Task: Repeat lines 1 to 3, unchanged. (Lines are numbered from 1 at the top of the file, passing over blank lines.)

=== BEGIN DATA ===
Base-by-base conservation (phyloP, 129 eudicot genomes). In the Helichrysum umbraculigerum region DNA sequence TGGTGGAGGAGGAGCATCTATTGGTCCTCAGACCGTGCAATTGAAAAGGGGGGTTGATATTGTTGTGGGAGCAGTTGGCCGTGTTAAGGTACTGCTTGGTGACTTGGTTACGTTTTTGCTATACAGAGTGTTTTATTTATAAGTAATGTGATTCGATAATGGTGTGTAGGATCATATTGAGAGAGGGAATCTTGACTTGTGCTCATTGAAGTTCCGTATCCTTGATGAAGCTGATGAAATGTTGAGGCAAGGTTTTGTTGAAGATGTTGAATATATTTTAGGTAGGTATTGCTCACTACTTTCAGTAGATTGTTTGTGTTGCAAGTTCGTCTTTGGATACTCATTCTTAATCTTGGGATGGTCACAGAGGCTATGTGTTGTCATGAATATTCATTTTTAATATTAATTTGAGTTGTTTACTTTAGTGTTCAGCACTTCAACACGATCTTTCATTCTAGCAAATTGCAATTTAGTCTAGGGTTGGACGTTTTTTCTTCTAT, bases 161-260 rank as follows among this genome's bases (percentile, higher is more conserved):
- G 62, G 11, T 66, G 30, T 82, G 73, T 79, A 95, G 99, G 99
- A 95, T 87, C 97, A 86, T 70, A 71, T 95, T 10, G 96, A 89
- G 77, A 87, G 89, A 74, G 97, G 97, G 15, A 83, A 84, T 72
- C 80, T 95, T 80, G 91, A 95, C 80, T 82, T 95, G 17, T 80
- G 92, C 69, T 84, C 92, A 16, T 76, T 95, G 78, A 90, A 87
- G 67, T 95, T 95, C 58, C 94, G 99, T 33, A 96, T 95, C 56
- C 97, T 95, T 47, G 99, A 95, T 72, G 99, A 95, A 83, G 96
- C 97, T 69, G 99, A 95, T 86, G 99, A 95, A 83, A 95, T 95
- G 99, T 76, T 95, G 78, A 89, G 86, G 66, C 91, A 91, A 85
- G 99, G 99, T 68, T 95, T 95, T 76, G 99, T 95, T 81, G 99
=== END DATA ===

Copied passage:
Base-by-base conservation (phyloP, 129 eudicot genomes). In the Helichrysum umbraculigerum region DNA sequence TGGTGGAGGAGGAGCATCTATTGGTCCTCAGACCGTGCAATTGAAAAGGGGGGTTGATATTGTTGTGGGAGCAGTTGGCCGTGTTAAGGTACTGCTTGGTGACTTGGTTACGTTTTTGCTATACAGAGTGTTTTATTTATAAGTAATGTGATTCGATAATGGTGTGTAGGATCATATTGAGAGAGGGAATCTTGACTTGTGCTCATTGAAGTTCCGTATCCTTGATGAAGCTGATGAAATGTTGAGGCAAGGTTTTGTTGAAGATGTTGAATATATTTTAGGTAGGTATTGCTCACTACTTTCAGTAGATTGTTTGTGTTGCAAGTTCGTCTTTGGATACTCATTCTTAATCTTGGGATGGTCACAGAGGCTATGTGTTGTCATGAATATTCATTTTTAATATTAATTTGAGTTGTTTACTTTAGTGTTCAGCACTTCAACACGATCTTTCATTCTAGCAAATTGCAATTTAGTCTAGGGTTGGACGTTTTTTCTTCTAT, bases 161-260 rank as follows among this genome's bases (percentile, higher is more conserved):
- G 62, G 11, T 66, G 30, T 82, G 73, T 79, A 95, G 99, G 99
- A 95, T 87, C 97, A 86, T 70, A 71, T 95, T 10, G 96, A 89